5. The films selected may be in any language, but I will post the quotations translated into English whenever applicable.

6. Participants may only submit one guess per quiz. If more than one guess is submitted, no points will be given for the week whether the guess is correct or incorrect.

7. Submissions must be made to the e-Mail address I will be turning off comments to each week's quiz until the answer has been posted with the next week's quiz to avoid confusion.

8. Each correct submission will be worth one point, each incorrect submission worth zero points. At the end of ten weeks, the competitor with the most points will win a prize that will be announced at a later date. If there is a tie for first place, I will run tie-breaker rounds until there is a single winner.

9. Have fun!

Face Time #21 (Cookies sure were good)

Takeshi Kitano

Monday, September 24, 2007

Famous Last Words: For Real This Time

I know that at least a few of you out there have been enjoying my weekly Famous Last Words quiz for the last month or so. Some have even tried- some successfully, some not- to guess the quotations I've posted. It's been fun, in my opinion, but thusfar nothing has been at stake. Until now, that is.

Every Sunday, I will continue to post a Famous Last Words quiz, but beginning this upcoming weekend I'll be keeping score. Over the next ten weeks, whoever correctly identifies the most quotations will win a prize. It won't be something extravagant or anything, like the 50 Years of Janus Films box set or a year's supply of Braunschweiger, but it'll definitely be something you can use. I'll announce what the prize will be on Sunday, when I post the first official quiz.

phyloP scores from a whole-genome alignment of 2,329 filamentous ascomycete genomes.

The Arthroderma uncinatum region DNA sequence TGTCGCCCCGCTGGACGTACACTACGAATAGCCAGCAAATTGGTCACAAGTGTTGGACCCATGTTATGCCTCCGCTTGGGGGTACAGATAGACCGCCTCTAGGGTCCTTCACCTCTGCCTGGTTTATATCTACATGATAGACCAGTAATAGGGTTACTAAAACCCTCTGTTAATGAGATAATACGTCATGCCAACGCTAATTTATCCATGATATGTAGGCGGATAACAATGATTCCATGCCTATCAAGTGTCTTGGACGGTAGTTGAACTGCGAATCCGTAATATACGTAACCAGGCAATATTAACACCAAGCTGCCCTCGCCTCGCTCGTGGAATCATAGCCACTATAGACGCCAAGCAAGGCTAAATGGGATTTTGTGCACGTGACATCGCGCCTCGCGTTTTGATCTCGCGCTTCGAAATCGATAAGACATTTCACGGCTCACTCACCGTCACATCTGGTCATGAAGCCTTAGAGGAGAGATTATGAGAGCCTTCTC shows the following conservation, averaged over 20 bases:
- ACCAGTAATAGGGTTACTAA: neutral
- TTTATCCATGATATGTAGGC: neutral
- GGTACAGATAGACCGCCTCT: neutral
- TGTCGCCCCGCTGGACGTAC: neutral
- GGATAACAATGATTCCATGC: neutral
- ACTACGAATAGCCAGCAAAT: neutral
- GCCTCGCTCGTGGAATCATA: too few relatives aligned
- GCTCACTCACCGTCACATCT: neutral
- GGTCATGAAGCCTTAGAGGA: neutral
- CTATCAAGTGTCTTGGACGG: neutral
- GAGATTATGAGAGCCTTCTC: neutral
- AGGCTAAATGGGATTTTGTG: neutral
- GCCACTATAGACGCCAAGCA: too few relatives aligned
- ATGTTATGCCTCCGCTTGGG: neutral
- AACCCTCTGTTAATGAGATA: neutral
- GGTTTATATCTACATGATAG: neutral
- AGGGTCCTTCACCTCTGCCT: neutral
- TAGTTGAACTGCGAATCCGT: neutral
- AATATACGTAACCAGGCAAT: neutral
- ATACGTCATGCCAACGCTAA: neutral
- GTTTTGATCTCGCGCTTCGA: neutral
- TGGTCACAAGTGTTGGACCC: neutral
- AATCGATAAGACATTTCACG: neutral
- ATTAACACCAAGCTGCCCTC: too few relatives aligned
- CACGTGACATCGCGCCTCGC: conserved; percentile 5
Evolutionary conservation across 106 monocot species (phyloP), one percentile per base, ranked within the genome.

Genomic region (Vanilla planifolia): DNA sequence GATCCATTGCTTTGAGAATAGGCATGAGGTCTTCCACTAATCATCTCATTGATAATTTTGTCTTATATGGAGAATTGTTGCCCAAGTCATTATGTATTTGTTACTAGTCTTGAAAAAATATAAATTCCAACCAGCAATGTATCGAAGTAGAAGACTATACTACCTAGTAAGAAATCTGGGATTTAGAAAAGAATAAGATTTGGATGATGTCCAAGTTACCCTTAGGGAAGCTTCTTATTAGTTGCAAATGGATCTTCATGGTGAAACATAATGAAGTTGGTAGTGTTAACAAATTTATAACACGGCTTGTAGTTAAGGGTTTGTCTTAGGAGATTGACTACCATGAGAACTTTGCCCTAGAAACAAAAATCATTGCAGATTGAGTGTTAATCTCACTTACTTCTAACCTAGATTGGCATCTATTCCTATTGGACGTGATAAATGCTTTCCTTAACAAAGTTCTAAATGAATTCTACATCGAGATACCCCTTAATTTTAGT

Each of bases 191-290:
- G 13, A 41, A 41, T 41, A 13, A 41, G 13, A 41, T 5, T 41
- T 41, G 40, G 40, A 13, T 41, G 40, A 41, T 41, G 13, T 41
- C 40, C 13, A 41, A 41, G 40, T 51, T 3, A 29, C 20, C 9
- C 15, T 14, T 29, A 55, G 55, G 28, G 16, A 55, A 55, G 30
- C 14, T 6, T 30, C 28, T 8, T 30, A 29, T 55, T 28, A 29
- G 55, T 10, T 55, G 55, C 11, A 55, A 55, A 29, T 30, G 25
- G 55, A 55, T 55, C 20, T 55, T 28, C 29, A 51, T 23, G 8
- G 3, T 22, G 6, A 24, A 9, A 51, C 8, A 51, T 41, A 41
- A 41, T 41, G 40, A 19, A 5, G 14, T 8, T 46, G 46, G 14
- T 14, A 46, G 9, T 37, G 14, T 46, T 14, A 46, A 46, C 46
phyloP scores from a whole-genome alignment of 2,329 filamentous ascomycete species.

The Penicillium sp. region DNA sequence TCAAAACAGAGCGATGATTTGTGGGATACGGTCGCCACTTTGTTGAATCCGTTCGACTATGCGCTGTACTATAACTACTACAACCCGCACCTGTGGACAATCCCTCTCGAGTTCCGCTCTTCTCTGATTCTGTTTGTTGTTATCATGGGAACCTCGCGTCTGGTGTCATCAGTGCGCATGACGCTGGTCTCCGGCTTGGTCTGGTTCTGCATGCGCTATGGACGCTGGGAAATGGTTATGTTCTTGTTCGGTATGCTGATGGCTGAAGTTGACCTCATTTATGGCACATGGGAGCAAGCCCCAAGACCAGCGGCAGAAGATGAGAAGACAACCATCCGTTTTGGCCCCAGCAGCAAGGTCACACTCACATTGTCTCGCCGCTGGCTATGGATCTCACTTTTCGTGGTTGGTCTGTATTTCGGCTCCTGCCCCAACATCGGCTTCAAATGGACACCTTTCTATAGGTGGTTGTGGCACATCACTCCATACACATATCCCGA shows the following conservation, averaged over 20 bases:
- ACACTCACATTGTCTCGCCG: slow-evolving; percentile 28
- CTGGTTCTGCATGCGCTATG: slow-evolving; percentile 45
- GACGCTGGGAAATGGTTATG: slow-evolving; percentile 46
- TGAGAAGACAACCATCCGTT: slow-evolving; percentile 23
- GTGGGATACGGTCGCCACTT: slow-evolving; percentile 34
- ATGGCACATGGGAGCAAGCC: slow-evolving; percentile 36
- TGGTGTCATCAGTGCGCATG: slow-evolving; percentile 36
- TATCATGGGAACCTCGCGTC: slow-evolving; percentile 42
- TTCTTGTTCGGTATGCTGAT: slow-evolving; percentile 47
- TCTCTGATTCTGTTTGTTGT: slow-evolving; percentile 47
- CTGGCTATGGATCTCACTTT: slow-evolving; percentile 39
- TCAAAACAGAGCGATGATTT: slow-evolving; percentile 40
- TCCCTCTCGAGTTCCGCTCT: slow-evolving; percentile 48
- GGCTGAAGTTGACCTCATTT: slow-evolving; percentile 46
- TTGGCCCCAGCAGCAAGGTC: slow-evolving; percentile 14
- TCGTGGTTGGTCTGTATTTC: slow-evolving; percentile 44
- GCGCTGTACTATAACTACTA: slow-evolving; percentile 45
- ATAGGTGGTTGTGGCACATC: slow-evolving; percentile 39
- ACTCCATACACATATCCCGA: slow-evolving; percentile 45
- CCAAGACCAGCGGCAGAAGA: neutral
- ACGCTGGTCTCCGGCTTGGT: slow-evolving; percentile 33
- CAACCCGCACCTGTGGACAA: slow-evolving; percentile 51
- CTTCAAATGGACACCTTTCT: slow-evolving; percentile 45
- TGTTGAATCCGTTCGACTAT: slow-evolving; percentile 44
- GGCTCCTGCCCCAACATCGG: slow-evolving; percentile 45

Why am I doing this, you ask? Part of it is to increase traffic around here. Nothing brings people out of the woodwork like free stuff. But I also thought it would be fun to do, and hopefully it'll be fun for you all to play.

I've created a special e-Mail address specifically for the game, so if you have any questions or thoughts about the Famous Last Words game prior to the first round, feel free to e-Mail them to me at I'll post the official rules of the game later this week.

In the meantime, let's get the word out. More people means more competition, which should mean more fun for all. See you Sunday!

From a Polish Movie House #18

The Nights of Cabiria (1957, Federico Fellini)